In this work, Haukaas shows a group of Native Americans and horses sweeping from right to left across the paper. The figures and horses are crowded, flattened, and overlapping each other. Riders and horses are looking straight ahead and moving in unison toward a destination beyond the edge of the image. The artist carefully depicts his figures of Native Americans dressed in traditional garb and wearing an array of bright colors and patterns. The horses are also stylized and individualized: many are boldly colored, and others are sketched with repeating patterns and rows of stripes. Half of the horses carry either a single rider or a pair of riders, but the other half are riderless, including the cobalt blue horse that draws attention to the center of the image.

Michelle Reynolds, Associate Director of Marketing and Communications at the Tacoma Art Museum, which organized Art AIDS America in partnership with the Bronx Museum of the Arts, explains how this work is related to HIV/AIDS: “The imagery, specifically the riderless horse, explores the complicated issues of stigma surrounding HIV/AIDS and the Native American experience with the disease. Historically, instances of HIV on the reservation are virtually unmentioned, a silence that only worsens an already high rate of infection. The horse with no rider, often used as a symbol for a warrior who fell in battle, represents individuals on the reservation who have died of AIDS-related causes. By focusing on absence within a group, Haukaas plays to the importance of community and families within these settings.”

In a 2018 interview, Haukaas told writer and editor Emily Withnall, “My pieces are meant for dialogue, for discussion, for thinking about.” Despite the fluidity and motion of his work, the underlying message carried by his portrayal of these riderless horses is the palpable sense of what has been lost. Haukaas, whose works are featured in many museum collections and have been part of numerous exhibitions, does not have formal training in art, and he credits his family and friends for teaching him traditional skills and practices. Known for his talents as a ledger, beadwork, and doll artist, he trained as a psychiatrist.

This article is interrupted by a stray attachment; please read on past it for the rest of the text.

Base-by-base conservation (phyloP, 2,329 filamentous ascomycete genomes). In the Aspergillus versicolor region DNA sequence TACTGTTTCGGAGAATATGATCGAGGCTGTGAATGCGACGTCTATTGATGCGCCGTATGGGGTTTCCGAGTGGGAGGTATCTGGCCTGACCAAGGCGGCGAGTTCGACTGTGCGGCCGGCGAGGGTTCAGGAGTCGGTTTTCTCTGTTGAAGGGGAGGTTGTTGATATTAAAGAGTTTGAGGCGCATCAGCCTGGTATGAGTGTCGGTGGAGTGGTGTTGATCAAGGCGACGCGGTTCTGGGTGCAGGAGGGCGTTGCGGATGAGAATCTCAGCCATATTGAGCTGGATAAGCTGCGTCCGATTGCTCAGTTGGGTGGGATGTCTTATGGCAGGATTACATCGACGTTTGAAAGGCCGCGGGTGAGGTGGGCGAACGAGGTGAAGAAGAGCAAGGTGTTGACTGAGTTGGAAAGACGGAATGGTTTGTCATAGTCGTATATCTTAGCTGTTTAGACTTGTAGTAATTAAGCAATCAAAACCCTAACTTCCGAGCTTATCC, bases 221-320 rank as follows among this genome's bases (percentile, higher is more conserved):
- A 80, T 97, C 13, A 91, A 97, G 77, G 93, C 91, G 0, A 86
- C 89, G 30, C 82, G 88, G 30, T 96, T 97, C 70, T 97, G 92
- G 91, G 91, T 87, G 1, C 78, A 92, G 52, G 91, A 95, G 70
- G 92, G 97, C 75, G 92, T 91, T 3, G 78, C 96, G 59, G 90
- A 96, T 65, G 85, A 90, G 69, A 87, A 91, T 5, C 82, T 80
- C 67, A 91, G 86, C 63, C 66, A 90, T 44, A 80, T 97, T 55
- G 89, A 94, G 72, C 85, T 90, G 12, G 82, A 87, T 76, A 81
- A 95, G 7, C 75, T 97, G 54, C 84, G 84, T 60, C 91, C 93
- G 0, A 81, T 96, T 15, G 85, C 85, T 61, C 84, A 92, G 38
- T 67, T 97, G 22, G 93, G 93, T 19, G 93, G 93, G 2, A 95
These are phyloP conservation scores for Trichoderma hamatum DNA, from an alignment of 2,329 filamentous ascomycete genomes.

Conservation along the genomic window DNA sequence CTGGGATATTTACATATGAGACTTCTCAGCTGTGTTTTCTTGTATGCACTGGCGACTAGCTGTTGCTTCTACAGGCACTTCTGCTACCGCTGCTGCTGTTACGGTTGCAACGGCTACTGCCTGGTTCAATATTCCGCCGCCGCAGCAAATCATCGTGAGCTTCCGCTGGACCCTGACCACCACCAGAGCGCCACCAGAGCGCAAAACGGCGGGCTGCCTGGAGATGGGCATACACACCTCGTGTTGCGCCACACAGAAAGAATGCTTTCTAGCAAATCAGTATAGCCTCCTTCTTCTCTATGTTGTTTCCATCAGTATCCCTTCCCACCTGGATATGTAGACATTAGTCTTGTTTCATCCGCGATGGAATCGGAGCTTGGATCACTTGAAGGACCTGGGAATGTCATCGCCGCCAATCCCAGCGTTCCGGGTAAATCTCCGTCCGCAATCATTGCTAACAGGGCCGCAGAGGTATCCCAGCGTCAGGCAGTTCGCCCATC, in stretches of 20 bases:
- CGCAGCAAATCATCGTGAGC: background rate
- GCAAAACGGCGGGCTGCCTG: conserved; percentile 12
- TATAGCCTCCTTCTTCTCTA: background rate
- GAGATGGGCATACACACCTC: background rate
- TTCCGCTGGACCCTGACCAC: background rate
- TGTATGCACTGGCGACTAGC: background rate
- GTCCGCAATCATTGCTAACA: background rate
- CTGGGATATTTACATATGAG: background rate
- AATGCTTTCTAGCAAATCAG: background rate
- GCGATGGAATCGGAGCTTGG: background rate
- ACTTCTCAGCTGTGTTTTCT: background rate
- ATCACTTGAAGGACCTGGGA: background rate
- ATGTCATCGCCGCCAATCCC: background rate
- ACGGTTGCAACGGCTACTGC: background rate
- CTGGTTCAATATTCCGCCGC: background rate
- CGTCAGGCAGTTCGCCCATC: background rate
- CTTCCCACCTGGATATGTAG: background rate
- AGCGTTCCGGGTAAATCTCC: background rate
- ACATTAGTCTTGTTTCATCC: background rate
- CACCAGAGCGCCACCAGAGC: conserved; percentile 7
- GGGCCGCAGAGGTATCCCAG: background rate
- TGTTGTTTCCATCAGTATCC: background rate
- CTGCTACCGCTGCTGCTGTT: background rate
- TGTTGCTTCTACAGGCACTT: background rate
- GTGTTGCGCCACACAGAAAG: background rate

Through this image, Haukaas reconnects with the traditional ledger art form and uses it as a platform to engender thought and discussion about the ongoing medical and social effects of HIV within reservation communities, throughout other marginalized racial and ethnic communities around the world, and in those regions most affected by this ongoing pandemic. As De Cock, Jaffe, and Curran state in their EID article Reflections on 40 Years of AIDS, “Although initially slow, the HIV/AIDS response over the years has been a beacon in global health for respect for individuals and their rights and for health equity. More reflection is required with regard to what the responses to HIV and Ebola have taught us and how they might be relevant to COVID-19 and other future epidemics.”